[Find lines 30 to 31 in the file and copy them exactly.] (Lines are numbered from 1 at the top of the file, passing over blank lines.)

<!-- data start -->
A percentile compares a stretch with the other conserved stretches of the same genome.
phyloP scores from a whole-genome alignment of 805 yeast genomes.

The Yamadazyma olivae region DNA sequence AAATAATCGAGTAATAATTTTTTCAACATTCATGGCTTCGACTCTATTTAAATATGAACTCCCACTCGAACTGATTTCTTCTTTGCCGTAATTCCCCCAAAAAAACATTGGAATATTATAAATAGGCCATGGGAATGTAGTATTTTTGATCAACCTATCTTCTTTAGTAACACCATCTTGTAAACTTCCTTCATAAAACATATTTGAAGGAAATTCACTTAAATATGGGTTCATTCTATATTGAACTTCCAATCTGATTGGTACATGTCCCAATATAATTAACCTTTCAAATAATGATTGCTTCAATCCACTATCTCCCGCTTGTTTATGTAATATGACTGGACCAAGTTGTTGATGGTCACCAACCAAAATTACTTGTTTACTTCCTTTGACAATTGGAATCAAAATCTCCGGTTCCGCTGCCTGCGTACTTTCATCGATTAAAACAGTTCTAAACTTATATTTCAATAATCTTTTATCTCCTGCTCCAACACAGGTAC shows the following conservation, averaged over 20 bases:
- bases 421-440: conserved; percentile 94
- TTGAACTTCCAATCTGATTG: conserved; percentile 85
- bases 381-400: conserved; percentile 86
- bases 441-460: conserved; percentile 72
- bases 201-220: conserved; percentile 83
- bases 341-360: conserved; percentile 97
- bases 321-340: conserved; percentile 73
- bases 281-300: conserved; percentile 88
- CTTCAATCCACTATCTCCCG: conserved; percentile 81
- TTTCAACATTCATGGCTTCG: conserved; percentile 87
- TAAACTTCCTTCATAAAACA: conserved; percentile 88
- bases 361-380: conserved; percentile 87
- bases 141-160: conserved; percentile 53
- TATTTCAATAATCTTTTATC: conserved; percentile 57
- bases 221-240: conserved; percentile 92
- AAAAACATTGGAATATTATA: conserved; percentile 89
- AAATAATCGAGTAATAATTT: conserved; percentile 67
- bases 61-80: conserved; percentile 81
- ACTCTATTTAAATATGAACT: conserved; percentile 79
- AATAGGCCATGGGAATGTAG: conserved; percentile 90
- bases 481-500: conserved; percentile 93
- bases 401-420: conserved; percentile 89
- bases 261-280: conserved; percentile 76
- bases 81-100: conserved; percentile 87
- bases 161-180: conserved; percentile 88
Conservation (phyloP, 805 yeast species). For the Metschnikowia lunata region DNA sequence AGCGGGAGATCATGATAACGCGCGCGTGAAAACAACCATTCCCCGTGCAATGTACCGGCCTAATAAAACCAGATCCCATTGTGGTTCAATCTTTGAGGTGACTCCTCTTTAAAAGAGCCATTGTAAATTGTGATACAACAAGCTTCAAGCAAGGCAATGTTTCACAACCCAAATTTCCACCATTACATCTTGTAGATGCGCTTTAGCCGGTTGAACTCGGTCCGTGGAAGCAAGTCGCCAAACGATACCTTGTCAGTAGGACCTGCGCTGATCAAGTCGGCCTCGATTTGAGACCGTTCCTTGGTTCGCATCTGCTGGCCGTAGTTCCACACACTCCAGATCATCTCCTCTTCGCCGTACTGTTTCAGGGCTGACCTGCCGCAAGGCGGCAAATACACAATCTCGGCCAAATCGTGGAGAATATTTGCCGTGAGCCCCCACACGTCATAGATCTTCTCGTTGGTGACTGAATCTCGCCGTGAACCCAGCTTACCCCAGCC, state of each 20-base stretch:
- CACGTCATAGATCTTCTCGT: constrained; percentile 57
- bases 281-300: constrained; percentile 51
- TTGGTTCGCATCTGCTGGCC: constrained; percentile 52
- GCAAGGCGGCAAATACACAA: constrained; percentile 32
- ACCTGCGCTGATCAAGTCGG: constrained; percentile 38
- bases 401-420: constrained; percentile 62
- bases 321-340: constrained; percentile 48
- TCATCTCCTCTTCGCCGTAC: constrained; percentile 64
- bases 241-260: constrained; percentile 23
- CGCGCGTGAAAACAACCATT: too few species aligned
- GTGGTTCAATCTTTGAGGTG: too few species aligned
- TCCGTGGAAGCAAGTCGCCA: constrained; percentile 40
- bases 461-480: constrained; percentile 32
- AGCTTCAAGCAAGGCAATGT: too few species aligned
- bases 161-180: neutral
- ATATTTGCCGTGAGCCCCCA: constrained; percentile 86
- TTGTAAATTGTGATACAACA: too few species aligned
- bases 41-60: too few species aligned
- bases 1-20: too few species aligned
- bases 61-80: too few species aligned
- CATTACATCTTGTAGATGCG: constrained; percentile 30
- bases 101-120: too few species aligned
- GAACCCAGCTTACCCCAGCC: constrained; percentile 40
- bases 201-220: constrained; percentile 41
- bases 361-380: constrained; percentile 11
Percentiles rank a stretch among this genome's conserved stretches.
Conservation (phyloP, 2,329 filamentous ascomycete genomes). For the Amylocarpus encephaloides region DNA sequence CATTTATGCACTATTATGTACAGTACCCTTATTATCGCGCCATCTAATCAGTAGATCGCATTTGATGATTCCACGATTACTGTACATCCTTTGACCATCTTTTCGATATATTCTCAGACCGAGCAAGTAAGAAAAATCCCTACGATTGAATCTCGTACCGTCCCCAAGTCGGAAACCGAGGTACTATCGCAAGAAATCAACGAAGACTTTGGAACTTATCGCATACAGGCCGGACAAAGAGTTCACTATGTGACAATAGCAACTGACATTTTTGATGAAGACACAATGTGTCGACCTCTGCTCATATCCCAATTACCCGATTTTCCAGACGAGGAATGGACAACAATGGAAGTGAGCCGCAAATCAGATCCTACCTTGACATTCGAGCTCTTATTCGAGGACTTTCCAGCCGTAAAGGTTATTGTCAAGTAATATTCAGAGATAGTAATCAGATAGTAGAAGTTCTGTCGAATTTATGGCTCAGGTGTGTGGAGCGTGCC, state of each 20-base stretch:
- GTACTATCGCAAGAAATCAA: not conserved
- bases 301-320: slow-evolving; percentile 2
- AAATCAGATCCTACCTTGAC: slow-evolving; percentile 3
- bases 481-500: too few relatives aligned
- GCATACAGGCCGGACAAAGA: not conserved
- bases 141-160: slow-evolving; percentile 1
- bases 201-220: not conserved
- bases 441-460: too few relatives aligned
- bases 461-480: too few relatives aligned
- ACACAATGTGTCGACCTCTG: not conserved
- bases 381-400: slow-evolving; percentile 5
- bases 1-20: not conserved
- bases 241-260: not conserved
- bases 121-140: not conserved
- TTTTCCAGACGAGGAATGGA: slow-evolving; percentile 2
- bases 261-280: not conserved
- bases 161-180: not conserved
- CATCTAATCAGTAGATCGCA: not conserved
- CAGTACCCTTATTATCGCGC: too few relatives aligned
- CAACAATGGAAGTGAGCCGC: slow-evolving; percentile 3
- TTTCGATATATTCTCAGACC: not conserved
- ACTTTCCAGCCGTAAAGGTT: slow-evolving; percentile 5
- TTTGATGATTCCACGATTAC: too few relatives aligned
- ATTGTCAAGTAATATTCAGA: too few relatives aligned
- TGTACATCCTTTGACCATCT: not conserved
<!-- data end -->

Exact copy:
- CACGTCATAGATCTTCTCGT: constrained; percentile 57
- bases 281-300: constrained; percentile 51